The racks and mounts for the panels add weight too. So the actual load will be closer to 3 or 4 pounds per square foot. But the racks and mounts don’t distribute weight evenly. Installers try to minimize roof leaks by spacing out the mounting points and limiting roof penetration. This can significantly increase the load at certain points. The weight load at these points can exceed 30 lbs depending on the spacing and the total number of mounting points.
Snow and ice is another factor to consider. Depending on the slope of the roof, solar panels can collect and hold several inches of snow. This adds significant weight to the roof and can affect stability over the long term. While houses in cold climates are usually made to support the extra weight during the snowy season, a solar array can add several hundred pounds in addition to the snow.
If you live in an older structure, it’s important to assess whether or not your roof can support the extra weight. Roof leaks and stress fractures are consequences of haphazardly installed solar arrays on aging structures. A good solar installer will also survey your roof to determine whether or not it can support a rooftop PV system.
Looking for a trustworthy solar installer? Check out this article for our criteria as to what makes a good solar company.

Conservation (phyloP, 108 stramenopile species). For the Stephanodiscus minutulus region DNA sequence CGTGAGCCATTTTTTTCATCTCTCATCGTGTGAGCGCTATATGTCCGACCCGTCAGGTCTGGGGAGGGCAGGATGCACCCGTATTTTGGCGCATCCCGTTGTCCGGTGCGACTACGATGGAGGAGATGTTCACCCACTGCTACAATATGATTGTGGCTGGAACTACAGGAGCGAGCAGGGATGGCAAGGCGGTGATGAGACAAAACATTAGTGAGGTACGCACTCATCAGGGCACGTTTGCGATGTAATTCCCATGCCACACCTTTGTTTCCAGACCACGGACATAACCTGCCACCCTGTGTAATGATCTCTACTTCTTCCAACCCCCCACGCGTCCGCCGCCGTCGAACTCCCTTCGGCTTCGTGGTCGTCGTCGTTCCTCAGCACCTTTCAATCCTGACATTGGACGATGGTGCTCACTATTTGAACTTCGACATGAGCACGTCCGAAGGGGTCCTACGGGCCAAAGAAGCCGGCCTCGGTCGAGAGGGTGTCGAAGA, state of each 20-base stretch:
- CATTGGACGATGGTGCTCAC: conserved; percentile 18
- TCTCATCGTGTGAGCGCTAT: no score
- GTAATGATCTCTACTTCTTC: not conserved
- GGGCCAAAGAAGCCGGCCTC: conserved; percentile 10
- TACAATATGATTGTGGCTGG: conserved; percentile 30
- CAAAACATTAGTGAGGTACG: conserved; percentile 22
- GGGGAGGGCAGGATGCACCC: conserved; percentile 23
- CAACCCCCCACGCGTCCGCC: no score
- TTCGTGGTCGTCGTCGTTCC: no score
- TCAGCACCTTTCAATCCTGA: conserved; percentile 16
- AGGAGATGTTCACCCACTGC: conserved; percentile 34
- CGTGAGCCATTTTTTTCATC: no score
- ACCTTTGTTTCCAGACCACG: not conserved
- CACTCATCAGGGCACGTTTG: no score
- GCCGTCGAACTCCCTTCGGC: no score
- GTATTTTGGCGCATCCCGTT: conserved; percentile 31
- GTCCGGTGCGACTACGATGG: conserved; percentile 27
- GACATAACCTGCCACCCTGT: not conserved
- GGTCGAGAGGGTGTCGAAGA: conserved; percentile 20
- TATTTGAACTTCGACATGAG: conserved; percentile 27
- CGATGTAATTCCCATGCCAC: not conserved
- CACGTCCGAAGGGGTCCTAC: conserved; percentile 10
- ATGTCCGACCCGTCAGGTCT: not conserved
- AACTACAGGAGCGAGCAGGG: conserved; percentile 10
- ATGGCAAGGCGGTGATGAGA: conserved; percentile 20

Solar panels can get pretty heavy, but that also depends on the power output. Lower wattage panels can weigh just 15 pounds, while more powerful panels can weigh upwards of 50 pounds each. The weight is dependent on the size of the panels and how many solar cells it contains. More solar cells make for larger panels, which are bigger and heavier but have a higher power output. The size and weight are important when assessing rooftop installations, as space may be limited. The strength of the roof also comes into play as well. Structures built in the last 30 years are generally able to support the weight of a rooftop PV system, but older homes might not be suitable for rooftop installations. It’s also important to factor in the extra weight from snow cover during the wintertime. If you are unsure if your roof will hold the weight of a solar array, make sure to get a roof inspection from local roofers or a trusted solar installation company. And if you’re really concerned about the extra weight on your roof, you can always install solar roof shingles instead!
Frequently Asked Questions
Solar panels can weigh anywhere between 15 and 50 pounds. Solar panels are made of several different materials, like aluminum, glass, acrylic, and silicon. These all add considerable weight to the solar panel.
The size and weight of a solar panel are directly tied to its power output. More powerful panels contain more solar cells, so they’re larger in size. A 100-watt panel can weigh around 15 pounds, while a 400-watt panel can exceed 50 pounds.
That depends on the age of the roof and the size of the solar array. Modern homes and buildings can support large loads, while older structures can suffer from structural weaknesses. It’s important to consult with a trusted roofing or solar installation company before making the jump to installing solar panels on your home or business.